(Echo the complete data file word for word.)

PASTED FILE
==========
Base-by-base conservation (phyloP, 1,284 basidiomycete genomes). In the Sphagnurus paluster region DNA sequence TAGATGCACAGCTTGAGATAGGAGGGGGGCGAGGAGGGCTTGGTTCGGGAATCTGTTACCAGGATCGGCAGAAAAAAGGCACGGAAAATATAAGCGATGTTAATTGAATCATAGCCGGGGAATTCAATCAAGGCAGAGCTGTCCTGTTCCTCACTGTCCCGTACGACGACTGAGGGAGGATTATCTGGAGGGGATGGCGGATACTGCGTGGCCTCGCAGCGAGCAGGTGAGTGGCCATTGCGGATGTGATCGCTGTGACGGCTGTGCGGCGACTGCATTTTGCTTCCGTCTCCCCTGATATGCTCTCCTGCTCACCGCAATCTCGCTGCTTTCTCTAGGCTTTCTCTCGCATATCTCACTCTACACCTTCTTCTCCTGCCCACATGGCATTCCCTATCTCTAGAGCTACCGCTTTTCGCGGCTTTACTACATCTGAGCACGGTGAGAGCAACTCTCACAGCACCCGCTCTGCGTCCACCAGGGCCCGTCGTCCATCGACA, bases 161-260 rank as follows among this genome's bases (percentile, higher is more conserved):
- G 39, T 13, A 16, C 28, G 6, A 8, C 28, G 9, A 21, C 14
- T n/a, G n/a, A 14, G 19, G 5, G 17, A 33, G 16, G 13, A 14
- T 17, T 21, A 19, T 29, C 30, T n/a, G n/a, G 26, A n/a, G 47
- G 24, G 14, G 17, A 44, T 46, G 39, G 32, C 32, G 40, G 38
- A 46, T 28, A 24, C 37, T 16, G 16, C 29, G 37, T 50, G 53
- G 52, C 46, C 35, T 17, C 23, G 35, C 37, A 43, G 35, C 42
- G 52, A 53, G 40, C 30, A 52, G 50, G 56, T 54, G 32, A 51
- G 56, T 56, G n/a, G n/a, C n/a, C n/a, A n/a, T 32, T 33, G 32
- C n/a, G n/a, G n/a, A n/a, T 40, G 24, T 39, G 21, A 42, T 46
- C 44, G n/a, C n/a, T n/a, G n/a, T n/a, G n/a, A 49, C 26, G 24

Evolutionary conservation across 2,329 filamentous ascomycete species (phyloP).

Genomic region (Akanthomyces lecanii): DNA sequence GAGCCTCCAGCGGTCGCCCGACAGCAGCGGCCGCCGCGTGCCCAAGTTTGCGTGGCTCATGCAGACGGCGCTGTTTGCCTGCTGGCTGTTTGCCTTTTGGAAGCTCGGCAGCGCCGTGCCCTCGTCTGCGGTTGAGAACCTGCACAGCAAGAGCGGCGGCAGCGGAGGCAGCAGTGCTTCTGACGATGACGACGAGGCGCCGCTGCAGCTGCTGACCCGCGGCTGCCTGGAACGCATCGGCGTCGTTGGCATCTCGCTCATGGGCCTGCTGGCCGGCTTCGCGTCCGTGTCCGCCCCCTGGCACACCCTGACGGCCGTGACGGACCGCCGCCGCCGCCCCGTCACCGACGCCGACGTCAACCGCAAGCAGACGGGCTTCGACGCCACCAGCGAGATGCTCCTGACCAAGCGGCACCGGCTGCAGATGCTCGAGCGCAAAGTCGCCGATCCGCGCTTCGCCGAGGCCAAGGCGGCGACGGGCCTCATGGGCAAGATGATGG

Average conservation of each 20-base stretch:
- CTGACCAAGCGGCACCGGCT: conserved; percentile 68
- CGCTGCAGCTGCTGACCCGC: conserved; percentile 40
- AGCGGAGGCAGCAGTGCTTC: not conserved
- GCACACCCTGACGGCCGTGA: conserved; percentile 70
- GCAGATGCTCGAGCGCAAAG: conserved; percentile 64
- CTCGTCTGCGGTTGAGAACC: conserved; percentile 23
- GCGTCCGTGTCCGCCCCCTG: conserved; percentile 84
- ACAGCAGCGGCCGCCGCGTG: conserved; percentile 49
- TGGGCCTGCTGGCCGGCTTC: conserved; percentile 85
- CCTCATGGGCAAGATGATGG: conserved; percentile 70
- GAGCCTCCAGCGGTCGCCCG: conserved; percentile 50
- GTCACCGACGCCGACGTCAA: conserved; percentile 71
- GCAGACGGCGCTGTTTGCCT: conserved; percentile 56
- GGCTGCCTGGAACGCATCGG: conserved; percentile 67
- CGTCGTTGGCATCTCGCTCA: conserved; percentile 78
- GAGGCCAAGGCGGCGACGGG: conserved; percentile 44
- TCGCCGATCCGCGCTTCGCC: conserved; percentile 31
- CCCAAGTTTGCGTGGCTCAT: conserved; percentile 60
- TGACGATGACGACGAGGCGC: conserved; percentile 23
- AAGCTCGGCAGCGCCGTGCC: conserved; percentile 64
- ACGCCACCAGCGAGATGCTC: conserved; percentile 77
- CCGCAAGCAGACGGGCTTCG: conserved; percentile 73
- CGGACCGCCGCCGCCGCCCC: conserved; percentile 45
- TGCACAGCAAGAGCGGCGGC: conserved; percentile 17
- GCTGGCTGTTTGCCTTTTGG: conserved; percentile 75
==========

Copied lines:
Base-by-base conservation (phyloP, 1,284 basidiomycete genomes). In the Sphagnurus paluster region DNA sequence TAGATGCACAGCTTGAGATAGGAGGGGGGCGAGGAGGGCTTGGTTCGGGAATCTGTTACCAGGATCGGCAGAAAAAAGGCACGGAAAATATAAGCGATGTTAATTGAATCATAGCCGGGGAATTCAATCAAGGCAGAGCTGTCCTGTTCCTCACTGTCCCGTACGACGACTGAGGGAGGATTATCTGGAGGGGATGGCGGATACTGCGTGGCCTCGCAGCGAGCAGGTGAGTGGCCATTGCGGATGTGATCGCTGTGACGGCTGTGCGGCGACTGCATTTTGCTTCCGTCTCCCCTGATATGCTCTCCTGCTCACCGCAATCTCGCTGCTTTCTCTAGGCTTTCTCTCGCATATCTCACTCTACACCTTCTTCTCCTGCCCACATGGCATTCCCTATCTCTAGAGCTACCGCTTTTCGCGGCTTTACTACATCTGAGCACGGTGAGAGCAACTCTCACAGCACCCGCTCTGCGTCCACCAGGGCCCGTCGTCCATCGACA, bases 161-260 rank as follows among this genome's bases (percentile, higher is more conserved):
- G 39, T 13, A 16, C 28, G 6, A 8, C 28, G 9, A 21, C 14
- T n/a, G n/a, A 14, G 19, G 5, G 17, A 33, G 16, G 13, A 14
- T 17, T 21, A 19, T 29, C 30, T n/a, G n/a, G 26, A n/a, G 47
- G 24, G 14, G 17, A 44, T 46, G 39, G 32, C 32, G 40, G 38
- A 46, T 28, A 24, C 37, T 16, G 16, C 29, G 37, T 50, G 53
- G 52, C 46, C 35, T 17, C 23, G 35, C 37, A 43, G 35, C 42
- G 52, A 53, G 40, C 30, A 52, G 50, G 56, T 54, G 32, A 51
- G 56, T 56, G n/a, G n/a, C n/a, C n/a, A n/a, T 32, T 33, G 32
- C n/a, G n/a, G n/a, A n/a, T 40, G 24, T 39, G 21, A 42, T 46
- C 44, G n/a, C n/a, T n/a, G n/a, T n/a, G n/a, A 49, C 26, G 24

Evolutionary conservation across 2,329 filamentous ascomycete species (phyloP).

Genomic region (Akanthomyces lecanii): DNA sequence GAGCCTCCAGCGGTCGCCCGACAGCAGCGGCCGCCGCGTGCCCAAGTTTGCGTGGCTCATGCAGACGGCGCTGTTTGCCTGCTGGCTGTTTGCCTTTTGGAAGCTCGGCAGCGCCGTGCCCTCGTCTGCGGTTGAGAACCTGCACAGCAAGAGCGGCGGCAGCGGAGGCAGCAGTGCTTCTGACGATGACGACGAGGCGCCGCTGCAGCTGCTGACCCGCGGCTGCCTGGAACGCATCGGCGTCGTTGGCATCTCGCTCATGGGCCTGCTGGCCGGCTTCGCGTCCGTGTCCGCCCCCTGGCACACCCTGACGGCCGTGACGGACCGCCGCCGCCGCCCCGTCACCGACGCCGACGTCAACCGCAAGCAGACGGGCTTCGACGCCACCAGCGAGATGCTCCTGACCAAGCGGCACCGGCTGCAGATGCTCGAGCGCAAAGTCGCCGATCCGCGCTTCGCCGAGGCCAAGGCGGCGACGGGCCTCATGGGCAAGATGATGG

Average conservation of each 20-base stretch:
- CTGACCAAGCGGCACCGGCT: conserved; percentile 68
- CGCTGCAGCTGCTGACCCGC: conserved; percentile 40
- AGCGGAGGCAGCAGTGCTTC: not conserved
- GCACACCCTGACGGCCGTGA: conserved; percentile 70
- GCAGATGCTCGAGCGCAAAG: conserved; percentile 64
- CTCGTCTGCGGTTGAGAACC: conserved; percentile 23
- GCGTCCGTGTCCGCCCCCTG: conserved; percentile 84
- ACAGCAGCGGCCGCCGCGTG: conserved; percentile 49
- TGGGCCTGCTGGCCGGCTTC: conserved; percentile 85
- CCTCATGGGCAAGATGATGG: conserved; percentile 70
- GAGCCTCCAGCGGTCGCCCG: conserved; percentile 50
- GTCACCGACGCCGACGTCAA: conserved; percentile 71
- GCAGACGGCGCTGTTTGCCT: conserved; percentile 56
- GGCTGCCTGGAACGCATCGG: conserved; percentile 67
- CGTCGTTGGCATCTCGCTCA: conserved; percentile 78
- GAGGCCAAGGCGGCGACGGG: conserved; percentile 44
- TCGCCGATCCGCGCTTCGCC: conserved; percentile 31
- CCCAAGTTTGCGTGGCTCAT: conserved; percentile 60
- TGACGATGACGACGAGGCGC: conserved; percentile 23
- AAGCTCGGCAGCGCCGTGCC: conserved; percentile 64
- ACGCCACCAGCGAGATGCTC: conserved; percentile 77
- CCGCAAGCAGACGGGCTTCG: conserved; percentile 73
- CGGACCGCCGCCGCCGCCCC: conserved; percentile 45
- TGCACAGCAAGAGCGGCGGC: conserved; percentile 17
- GCTGGCTGTTTGCCTTTTGG: conserved; percentile 75